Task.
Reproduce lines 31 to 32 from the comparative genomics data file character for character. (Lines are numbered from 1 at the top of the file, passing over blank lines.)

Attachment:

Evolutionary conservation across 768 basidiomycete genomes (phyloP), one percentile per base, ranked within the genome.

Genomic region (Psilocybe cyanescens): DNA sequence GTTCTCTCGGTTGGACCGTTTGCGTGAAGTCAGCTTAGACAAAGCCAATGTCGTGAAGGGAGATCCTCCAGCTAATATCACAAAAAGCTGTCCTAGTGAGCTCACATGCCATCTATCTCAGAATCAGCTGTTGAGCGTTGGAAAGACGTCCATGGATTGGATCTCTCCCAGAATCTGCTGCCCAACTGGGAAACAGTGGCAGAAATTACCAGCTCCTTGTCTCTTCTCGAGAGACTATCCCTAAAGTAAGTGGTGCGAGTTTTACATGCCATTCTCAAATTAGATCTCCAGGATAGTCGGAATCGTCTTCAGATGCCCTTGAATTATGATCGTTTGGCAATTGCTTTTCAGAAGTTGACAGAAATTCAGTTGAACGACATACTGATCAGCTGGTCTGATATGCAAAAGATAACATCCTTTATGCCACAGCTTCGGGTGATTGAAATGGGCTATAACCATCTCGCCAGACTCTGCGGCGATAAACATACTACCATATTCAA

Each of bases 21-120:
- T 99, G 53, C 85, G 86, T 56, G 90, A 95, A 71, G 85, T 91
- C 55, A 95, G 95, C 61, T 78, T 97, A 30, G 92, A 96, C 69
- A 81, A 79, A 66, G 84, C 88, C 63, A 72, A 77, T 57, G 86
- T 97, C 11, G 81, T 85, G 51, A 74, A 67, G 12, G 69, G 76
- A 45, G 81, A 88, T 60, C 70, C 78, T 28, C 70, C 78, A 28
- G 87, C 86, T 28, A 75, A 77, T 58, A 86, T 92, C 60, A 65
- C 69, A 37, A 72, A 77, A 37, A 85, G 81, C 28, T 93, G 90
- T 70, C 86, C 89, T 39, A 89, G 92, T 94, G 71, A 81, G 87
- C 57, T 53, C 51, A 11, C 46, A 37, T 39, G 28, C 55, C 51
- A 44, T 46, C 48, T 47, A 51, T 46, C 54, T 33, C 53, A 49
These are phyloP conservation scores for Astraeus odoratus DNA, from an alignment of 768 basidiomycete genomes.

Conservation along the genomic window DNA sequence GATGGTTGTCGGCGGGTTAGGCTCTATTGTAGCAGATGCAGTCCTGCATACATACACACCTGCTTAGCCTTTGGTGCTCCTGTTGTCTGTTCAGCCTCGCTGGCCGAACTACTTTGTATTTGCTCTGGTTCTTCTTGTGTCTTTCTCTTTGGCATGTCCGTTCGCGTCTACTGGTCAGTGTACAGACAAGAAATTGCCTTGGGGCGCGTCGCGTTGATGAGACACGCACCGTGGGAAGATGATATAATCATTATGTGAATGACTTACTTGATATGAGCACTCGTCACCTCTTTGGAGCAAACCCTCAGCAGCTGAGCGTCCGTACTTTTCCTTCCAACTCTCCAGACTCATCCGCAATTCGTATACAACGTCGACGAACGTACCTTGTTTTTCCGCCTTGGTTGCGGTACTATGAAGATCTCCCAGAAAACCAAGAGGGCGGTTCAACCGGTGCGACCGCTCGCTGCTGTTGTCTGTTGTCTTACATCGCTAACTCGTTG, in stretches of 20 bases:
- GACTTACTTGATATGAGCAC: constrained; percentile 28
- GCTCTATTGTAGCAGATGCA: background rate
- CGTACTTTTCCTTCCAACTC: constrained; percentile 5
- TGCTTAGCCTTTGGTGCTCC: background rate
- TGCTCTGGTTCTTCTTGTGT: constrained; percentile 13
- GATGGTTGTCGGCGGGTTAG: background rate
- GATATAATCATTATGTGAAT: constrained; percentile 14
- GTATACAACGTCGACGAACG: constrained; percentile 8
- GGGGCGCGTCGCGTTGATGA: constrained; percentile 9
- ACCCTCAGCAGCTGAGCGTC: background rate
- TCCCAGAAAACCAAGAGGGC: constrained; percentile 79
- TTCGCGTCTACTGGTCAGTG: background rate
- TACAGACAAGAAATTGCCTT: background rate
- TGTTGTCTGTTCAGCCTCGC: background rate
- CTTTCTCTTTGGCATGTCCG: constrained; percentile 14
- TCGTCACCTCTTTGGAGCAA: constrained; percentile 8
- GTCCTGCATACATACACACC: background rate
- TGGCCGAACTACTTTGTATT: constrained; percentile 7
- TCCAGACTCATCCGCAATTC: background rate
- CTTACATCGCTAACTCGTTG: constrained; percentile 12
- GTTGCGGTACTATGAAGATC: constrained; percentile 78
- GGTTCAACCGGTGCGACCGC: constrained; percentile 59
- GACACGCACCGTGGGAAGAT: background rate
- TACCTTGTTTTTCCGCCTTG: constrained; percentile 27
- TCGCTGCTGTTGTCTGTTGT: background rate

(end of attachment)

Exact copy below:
- TCGTCACCTCTTTGGAGCAA: constrained; percentile 8
- GTCCTGCATACATACACACC: background rate